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  • Antitrust enforcers from the Federal Trade Commission and the
    Antitrust Division of the U.S. Department of Justice are taking a
    closer look at private equity companies and their acquisitions for
    perceived or imagined impacts on competition.

  • These agencies have indicated that their principal areas of
    concern are so-called “roll-up” strategies, whether
    firms’ focus on cost cutting and short-term returns
    disqualifies them as divestiture purchasers, and “interlocking
    directorates” that can violate the Clayton Act and allow
    inappropriate sharing of competitively sensitive information.

  • Given the current enforcement environment, private equity
    companies should not assume that any transaction is too small to
    attract attention and should involve experienced antitrust counsel
    early on to evaluate potential risks.

The Biden Administration’s aggressive antitrust enforcers
have trained their sights on private equity companies. They have
signaled through enforcement activities, formal policy statements
and informal interviews and speeches that they are considering all
options to address perceived or imagined impacts on competition
from the acquisition by private equity companies of portfolio
companies that compete with one another. Private equity companies
should be aware of heightened attention from the Federal Trade
Commission (FTC) and U.S. Department of Justice’s Antitrust
Division (DOJ) as they make investment decisions.

The antitrust agencies have, through their words and actions,
revealed the following as their principal areas of concern:

  • So-called “roll-up” strategies, under which private
    equity firms acquire a significant share of an industry through a
    series of small transactions that, because of their size, are
    overlooked by the antitrust agencies. The agencies have threatened
    retroactive action to undo prior transactions that produced a level
    of market concentration they find inappropriate.

  • Focus by private equity companies on cost cutting and
    short-term returns, an approach the agencies regard to be
    inconsistent with robust competition and innovation. This concern
    arises principally when private equity companies are under
    consideration as purchasers of assets to be divested to address
    antitrust concerns with larger transactions.

  • “Interlocking directorates” that can violate the
    Clayton Act and, because they can involve one private equity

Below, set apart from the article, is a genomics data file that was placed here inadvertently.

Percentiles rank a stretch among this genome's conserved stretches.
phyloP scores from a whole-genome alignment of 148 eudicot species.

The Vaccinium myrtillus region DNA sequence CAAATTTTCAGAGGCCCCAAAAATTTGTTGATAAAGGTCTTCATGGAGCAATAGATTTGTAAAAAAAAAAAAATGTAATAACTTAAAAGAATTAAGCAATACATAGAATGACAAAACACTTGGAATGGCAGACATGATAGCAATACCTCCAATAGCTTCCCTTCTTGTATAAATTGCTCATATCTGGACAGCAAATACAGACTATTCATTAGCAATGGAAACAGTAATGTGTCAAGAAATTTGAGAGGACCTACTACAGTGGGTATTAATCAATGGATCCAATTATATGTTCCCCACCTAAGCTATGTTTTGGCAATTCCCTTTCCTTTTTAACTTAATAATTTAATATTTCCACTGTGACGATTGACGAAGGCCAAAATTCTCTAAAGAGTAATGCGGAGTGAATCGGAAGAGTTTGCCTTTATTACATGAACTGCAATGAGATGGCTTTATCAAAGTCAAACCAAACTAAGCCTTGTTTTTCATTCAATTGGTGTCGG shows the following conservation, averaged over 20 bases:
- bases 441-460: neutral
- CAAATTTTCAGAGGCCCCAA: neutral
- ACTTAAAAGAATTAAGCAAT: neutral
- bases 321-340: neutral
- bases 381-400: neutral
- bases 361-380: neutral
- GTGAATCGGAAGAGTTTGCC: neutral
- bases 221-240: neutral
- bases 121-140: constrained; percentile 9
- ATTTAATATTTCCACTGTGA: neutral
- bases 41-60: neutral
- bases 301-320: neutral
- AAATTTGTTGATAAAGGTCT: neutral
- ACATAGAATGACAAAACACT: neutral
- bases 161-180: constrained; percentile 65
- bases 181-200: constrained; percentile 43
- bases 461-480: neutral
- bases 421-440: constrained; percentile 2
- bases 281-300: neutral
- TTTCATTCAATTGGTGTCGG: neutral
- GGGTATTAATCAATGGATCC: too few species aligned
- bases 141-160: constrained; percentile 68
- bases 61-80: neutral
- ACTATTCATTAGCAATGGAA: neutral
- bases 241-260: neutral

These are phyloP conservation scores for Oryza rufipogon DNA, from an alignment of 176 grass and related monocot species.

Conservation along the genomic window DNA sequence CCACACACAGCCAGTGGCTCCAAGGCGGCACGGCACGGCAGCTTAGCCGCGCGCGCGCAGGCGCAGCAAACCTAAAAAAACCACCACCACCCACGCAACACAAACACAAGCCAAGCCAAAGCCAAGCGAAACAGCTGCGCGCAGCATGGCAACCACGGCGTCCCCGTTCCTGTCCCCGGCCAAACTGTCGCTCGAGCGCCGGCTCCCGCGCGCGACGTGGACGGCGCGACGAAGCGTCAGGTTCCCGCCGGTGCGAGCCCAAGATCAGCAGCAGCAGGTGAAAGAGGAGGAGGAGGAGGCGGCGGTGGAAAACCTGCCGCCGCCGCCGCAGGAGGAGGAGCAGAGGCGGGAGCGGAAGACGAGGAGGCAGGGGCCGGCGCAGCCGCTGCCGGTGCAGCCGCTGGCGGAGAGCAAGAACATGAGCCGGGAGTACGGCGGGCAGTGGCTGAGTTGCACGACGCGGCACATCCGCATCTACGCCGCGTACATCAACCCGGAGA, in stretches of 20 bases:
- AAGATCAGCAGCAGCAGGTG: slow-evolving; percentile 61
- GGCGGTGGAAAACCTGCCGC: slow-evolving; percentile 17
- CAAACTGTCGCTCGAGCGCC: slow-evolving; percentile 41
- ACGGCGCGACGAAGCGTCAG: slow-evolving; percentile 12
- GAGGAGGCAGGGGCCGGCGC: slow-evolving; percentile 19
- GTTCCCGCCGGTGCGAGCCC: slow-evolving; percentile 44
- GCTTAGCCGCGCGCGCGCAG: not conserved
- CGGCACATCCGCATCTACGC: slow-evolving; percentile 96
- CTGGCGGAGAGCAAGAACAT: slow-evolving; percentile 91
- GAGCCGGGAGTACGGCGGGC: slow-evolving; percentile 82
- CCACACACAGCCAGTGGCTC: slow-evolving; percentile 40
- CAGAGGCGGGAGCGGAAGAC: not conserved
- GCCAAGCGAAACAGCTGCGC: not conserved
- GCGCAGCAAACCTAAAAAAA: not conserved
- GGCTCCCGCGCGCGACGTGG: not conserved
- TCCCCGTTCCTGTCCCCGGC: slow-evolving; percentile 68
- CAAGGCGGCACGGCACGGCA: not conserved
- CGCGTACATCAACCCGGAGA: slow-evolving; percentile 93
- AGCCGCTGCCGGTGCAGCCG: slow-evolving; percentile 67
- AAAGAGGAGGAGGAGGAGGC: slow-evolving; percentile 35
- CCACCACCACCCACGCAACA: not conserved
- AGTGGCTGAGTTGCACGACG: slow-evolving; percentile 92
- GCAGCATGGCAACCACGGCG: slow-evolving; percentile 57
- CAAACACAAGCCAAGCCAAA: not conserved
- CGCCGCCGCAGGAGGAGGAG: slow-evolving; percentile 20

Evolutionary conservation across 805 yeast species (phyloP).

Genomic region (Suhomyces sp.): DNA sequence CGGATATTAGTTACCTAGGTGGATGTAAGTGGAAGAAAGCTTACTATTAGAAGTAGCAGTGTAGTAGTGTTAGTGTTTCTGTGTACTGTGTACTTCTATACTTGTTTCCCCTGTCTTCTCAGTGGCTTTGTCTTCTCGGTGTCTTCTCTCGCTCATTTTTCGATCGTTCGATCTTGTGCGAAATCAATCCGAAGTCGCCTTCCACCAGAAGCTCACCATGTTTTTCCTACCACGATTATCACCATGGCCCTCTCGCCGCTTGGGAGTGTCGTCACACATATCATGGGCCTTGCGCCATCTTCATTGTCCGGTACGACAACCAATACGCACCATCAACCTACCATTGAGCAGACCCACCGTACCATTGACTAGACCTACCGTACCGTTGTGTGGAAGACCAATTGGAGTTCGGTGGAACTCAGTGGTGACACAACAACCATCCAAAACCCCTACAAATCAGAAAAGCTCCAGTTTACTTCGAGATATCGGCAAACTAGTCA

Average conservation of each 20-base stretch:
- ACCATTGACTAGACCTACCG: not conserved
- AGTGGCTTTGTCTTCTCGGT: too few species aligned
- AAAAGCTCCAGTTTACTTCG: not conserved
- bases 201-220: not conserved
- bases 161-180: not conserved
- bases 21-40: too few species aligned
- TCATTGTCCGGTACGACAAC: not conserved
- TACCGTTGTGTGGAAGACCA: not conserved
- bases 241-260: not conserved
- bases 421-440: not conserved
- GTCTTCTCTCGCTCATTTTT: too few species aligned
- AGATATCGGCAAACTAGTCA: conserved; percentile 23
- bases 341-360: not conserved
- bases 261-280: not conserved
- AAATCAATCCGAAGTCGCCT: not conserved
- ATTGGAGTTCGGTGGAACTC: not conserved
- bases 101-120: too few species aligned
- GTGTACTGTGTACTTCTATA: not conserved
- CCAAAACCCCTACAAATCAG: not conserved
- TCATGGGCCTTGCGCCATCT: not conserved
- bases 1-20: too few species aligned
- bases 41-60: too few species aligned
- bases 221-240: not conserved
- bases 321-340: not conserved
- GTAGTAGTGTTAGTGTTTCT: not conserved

company having representatives on boards of multiple competitors,
    can allow inappropriate sharing of competitively sensitive
    information and lead to reduced incentives to compete.

In the current enforcement environment, where the agencies
appear to be in constant search for new enforcement targets and new
ways to convey the seriousness (or recklessness) with which they
are approaching their missions, these concerns are not going away.
Private equity companies should not assume that any transaction is
too small to attract antitrust attention and should involve
antitrust counsel at earliest stages to evaluate potential risks.
Holland & Knight’s antitrust attorneys have the experience
to evaluate those risks and the knowledge to help clients to
mitigate risks and achieve their goals.

Attacks on “Roll-Up” Strategies

Both agencies have expressed concern about so-called
“roll-up” strategies by private equity firms that acquire
multiple players in a single industry. They have asserted that,
even if each individual acquisition avoids antitrust scrutiny or
would be unlikely standing alone to provide a basis for an
antitrust challenge under Section 7 of the Clayton Act (which
prohibits mergers or acquisitions that might “substantially
… lessen competition [or] tend to create a monopoly”),
the agencies might still challenge the cumulative effect of
multiple separate acquisitions.

Andrew Forman, Deputy Assistant Attorney General at the
DOJ, in a speech in June
 (specifically about healthcare markets, but with
comments that are applicable generally) stated that the DOJ is
“thinking a lot about enhancing antitrust enforcement around a
variety of issues surrounding private equity,” and referred
specifically to “private equity ‘roll-ups,’ namely